Internet connections get faster but websites get more complex—and that means we often still have to wait an age for pages to load. Now, a new technique from MIT that helps browsers gather files more efficiently could change that. “As pages increase in complexity, they often require multiple trips that create delays that really add up,” explains Ravi Netravali, one of the researchers, in a press release. “Our approach minimizes the number of round trips so that we can substantially speed up a page’s load-time.” The new system, known as Polaris, was been developed by the University’s at Computer Science and Artificial Intelligence Laboratory. READ MORE: New MIT Code Makes Web Pages Load 34 Percent Faster in Any Browser | Gizmodo
As a comparison, my Apple Airport Extreme is sleek, minimalistic, functional and costs CAD$249.
[T]he company is launching a new device called the OnHub, in partnership with router-maker TP-Link. For $199, it promises to make your Wi-Fi faster and more reliable, and to give you the ability to update and fix your connection. (You know, for the rare times unplugging it and plugging it back in just won’t do.) The most striking thing about the OnHub is the way it looks. It’s not your average router, with wires and antennas poking out from every side; it’s a large cylindrical device with a blinking light on the top…Its outer shell is removable, and comes in either blue or black (more colors are coming…). READ MORE: Rejoice: Google Just Created a Stupidly Simple Wi-Fi Router | WIRED.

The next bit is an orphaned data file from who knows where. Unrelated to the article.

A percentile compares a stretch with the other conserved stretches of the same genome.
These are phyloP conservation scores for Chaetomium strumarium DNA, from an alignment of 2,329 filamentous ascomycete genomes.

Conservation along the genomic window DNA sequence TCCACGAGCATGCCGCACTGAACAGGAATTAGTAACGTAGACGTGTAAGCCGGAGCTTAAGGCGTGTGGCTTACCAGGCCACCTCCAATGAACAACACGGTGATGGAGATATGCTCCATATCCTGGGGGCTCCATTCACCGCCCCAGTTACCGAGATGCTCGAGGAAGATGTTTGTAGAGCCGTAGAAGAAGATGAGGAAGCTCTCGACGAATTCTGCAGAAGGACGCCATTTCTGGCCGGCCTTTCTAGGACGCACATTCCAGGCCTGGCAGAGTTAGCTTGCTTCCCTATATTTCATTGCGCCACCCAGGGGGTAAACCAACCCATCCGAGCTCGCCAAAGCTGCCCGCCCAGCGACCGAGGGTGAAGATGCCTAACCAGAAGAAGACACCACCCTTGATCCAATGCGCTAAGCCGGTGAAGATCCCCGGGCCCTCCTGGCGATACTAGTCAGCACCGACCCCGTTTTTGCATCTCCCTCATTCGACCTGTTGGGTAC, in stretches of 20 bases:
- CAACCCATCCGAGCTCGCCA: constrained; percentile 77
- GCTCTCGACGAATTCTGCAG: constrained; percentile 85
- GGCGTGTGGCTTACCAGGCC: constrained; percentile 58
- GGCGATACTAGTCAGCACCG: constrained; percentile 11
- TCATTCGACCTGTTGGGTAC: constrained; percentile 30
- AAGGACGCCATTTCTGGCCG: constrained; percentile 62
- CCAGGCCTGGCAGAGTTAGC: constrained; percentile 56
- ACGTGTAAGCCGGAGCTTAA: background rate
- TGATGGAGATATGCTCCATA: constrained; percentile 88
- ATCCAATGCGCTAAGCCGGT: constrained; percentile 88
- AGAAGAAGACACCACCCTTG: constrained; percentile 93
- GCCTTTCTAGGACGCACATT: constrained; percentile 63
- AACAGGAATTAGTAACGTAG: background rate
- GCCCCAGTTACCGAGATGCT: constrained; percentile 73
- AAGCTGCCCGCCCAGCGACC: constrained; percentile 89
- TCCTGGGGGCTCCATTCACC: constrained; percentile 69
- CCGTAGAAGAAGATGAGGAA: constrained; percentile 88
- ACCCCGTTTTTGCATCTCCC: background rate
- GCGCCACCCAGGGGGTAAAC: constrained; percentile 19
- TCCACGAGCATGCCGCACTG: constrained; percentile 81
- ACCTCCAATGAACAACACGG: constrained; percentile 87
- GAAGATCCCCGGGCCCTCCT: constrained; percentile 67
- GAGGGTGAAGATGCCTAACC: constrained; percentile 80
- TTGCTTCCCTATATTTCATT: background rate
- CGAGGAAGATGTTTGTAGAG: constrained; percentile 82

Here’s a new list to watch on Netflix streaming that originated as a book, short story, or comic. READ: 60 Bookish Films Streaming on Netflix | BookRiot.
Broadband providers aren’t “common carriers,” court says, and that makes all the difference in a decision certain to shake up the fixed broadband and wireless industries.
Education & Technology
The LA Times Trolls Innocent Teachers | TechCrunch
The once-respectable LA Times is leveraging its dwindling platform to attack individual teachers under the guise of data transparency. The editorial board won a court case allowing them to use a highly contentious, self-designed algorithm to rank the best and worst teachers in the Los Angeles Unified School District. Neither the suicide of one of the shamed teachers, nor the widespread criticism of the statistical methods have aroused the editorial board’s better judgment.
Google Earth Tour Builder lets you tell stories through maps | Engadget
Google has used Earth and Maps to tell tales of unfolding tragedies and soldiers fighting for our country. Now its opening up those tools to the public, allowing users to build what they’re calling “Tours” through Google Earth. Tour Builder was released in honor of Veterans Day and it allows users to create narratives tied to points on a map. More Google news: Google Quick Actions Let Users Act on Emails Without Opening Them | Mashable, Your Face and Name Will Appear in Google Ads Starting Today | Gizmodo and Apple maps: how Google lost when everyone thought it had won | theguardian
- Teenagers say goodbye to Facebook and hello to messenger apps | theguardian
- Teach Kids how to Code, Make Apps and 3-D Models With These Tools | The Digital Shift